If your job provides a 401k match that can be one of the best options as it’s free money and can take little maintenance to upkeep. Outside of that, you also generally have the opportunity to start investing in an IRA. Even if the amount you’re able to put away is small, start with that and you’ll not only develop an investing discipline, but you’ll also be able to take advantage of time. By starting early you’ll be able to benefit from the magic of compounding your money which will only do so more the earlier you start.
We call this strategy front loading your life.
#2 – Spend Less
I am not talking about investment fees, that’s for the next section, but I am talking about your day to day life. I am talking about the spending decisions we all make on a day to day basis. You may enjoy eating out twice a week, but have you figured out what that will cost you in terms of your retirement planning when looked at on a long term scale.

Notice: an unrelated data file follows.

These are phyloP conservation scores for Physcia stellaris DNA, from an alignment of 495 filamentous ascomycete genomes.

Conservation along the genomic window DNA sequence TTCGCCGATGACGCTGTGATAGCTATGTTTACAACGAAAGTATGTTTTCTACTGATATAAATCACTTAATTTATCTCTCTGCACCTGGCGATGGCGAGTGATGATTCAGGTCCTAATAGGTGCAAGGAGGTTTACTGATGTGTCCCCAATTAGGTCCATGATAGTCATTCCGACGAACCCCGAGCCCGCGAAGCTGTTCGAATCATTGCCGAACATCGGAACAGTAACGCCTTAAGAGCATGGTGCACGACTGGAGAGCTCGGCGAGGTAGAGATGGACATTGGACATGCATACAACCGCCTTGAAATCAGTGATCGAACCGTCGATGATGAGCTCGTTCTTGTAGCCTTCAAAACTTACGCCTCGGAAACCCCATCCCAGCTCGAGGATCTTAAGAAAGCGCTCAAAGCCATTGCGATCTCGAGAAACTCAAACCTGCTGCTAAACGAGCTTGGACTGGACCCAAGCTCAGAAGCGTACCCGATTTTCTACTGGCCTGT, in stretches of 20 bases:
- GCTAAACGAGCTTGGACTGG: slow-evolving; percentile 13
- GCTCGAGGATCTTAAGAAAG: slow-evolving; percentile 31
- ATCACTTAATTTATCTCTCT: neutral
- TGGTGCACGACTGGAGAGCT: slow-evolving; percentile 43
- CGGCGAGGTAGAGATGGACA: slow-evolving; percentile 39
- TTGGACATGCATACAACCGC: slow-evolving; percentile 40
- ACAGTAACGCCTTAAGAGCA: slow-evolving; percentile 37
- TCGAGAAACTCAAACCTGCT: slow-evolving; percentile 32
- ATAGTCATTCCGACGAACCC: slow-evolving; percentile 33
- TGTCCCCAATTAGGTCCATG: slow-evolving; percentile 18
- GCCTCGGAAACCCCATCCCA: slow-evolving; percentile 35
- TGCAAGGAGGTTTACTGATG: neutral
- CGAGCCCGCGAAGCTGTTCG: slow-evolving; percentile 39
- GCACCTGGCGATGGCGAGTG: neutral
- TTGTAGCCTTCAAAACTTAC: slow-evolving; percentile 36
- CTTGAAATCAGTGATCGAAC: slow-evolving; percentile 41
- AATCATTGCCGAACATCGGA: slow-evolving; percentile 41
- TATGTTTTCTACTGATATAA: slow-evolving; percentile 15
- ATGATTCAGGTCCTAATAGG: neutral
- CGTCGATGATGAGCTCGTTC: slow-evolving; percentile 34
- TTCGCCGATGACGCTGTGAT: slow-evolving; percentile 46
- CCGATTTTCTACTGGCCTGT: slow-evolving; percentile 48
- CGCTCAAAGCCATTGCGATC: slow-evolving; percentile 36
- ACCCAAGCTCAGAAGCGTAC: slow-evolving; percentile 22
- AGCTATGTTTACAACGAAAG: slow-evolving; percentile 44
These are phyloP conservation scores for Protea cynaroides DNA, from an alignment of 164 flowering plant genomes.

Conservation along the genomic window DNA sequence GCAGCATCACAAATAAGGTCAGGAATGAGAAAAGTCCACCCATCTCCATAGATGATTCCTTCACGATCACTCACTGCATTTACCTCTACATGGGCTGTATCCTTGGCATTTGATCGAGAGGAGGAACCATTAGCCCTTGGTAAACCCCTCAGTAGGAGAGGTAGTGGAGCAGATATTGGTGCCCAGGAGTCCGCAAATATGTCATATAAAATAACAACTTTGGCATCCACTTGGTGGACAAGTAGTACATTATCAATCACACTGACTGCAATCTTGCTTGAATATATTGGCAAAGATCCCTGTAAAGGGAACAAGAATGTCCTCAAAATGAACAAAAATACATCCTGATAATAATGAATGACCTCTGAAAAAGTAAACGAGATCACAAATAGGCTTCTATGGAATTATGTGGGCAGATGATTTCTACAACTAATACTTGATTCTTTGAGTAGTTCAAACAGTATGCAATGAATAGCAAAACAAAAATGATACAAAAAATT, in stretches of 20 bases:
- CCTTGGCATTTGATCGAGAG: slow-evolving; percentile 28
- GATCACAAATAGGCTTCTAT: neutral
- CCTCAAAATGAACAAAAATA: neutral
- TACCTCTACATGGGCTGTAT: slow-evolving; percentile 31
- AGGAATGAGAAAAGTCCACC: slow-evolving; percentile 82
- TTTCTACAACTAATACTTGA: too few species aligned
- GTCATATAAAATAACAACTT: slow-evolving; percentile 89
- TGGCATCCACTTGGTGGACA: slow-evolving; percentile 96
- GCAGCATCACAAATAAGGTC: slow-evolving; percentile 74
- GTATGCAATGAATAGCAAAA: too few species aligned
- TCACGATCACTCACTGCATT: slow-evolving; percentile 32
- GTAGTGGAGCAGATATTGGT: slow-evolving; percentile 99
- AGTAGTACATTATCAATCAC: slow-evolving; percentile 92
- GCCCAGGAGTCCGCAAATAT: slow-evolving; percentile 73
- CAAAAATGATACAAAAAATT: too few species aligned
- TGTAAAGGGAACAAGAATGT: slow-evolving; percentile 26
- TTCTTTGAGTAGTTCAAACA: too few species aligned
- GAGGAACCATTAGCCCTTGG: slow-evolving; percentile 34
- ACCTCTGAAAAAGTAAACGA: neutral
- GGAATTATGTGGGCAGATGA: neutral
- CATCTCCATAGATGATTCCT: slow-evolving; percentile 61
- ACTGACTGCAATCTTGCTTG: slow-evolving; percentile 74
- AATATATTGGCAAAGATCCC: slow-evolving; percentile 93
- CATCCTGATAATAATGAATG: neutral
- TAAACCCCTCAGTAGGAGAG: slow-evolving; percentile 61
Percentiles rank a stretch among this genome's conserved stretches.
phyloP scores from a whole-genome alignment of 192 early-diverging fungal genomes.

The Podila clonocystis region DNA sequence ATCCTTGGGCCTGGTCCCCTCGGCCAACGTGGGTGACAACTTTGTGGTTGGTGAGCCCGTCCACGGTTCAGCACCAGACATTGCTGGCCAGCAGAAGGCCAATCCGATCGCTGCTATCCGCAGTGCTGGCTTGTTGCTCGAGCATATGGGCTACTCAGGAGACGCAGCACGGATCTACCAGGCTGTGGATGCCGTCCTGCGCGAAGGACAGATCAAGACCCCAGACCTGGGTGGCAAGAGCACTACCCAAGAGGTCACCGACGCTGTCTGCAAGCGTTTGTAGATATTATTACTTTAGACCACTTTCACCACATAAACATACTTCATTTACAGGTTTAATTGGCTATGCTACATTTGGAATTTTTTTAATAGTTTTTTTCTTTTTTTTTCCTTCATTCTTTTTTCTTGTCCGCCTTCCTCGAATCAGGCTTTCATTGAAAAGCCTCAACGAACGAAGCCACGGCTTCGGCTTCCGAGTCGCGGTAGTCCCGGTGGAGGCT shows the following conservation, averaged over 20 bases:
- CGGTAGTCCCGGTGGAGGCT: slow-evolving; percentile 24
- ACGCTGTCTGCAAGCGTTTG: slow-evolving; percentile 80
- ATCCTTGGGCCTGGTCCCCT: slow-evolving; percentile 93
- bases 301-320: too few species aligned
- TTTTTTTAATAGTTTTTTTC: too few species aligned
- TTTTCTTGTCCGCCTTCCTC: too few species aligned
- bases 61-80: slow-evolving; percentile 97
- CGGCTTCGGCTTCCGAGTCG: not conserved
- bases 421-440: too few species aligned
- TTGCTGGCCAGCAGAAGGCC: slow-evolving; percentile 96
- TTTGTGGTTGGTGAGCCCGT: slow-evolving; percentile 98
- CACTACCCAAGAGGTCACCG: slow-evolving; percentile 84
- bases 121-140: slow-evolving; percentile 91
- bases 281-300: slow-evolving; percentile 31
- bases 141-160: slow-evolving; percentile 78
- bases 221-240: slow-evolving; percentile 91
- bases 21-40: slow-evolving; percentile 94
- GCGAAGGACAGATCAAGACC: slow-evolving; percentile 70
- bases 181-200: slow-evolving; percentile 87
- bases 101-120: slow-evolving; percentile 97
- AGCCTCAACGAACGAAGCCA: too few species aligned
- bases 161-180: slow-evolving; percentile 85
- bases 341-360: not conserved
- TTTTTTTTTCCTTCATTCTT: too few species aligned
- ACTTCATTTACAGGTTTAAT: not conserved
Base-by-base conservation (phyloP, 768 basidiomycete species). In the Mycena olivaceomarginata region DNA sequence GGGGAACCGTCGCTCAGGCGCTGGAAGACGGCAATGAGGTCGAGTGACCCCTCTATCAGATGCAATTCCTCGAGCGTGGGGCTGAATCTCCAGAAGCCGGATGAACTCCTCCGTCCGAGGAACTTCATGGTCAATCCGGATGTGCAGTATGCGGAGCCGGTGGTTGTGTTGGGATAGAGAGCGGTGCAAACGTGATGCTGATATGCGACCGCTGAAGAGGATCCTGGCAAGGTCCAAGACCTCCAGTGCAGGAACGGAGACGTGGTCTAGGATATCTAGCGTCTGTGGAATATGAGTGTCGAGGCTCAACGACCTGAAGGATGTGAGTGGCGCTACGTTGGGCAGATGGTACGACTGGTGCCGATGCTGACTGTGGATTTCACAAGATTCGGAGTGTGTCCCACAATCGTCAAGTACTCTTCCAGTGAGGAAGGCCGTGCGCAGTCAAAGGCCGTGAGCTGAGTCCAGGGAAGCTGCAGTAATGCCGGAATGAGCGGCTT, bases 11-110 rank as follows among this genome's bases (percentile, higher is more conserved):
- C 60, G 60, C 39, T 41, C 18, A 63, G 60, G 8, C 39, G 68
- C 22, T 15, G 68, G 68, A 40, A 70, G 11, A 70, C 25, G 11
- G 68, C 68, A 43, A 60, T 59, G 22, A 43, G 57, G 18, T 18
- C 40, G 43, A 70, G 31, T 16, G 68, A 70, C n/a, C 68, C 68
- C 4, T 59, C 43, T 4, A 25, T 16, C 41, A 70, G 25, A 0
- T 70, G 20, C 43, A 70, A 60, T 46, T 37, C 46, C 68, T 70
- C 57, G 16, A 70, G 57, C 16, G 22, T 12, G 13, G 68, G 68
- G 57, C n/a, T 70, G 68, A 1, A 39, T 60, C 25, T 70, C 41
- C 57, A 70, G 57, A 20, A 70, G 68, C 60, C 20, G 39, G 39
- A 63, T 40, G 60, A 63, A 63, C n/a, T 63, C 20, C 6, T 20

A budget can help you with setting priorities, but even if you do not like to budget you should still look at your spending habits and see how you can shift some of those to investing instead of spending. This is not to mean that you can’t enjoy life, but it requires determining your priorities so you can build up a nest egg as opposed to spend foolishly.
#3 – Watch Your Investing Fees
This is another area where you can really derail your retirement planning as investment fees can take a bite out of your returns. While mutual funds may be somewhat waning in popularity they are still popular investment vehicles for many. There are some great mutual funds to hold, but the expense fees do add up over time if left unchecked.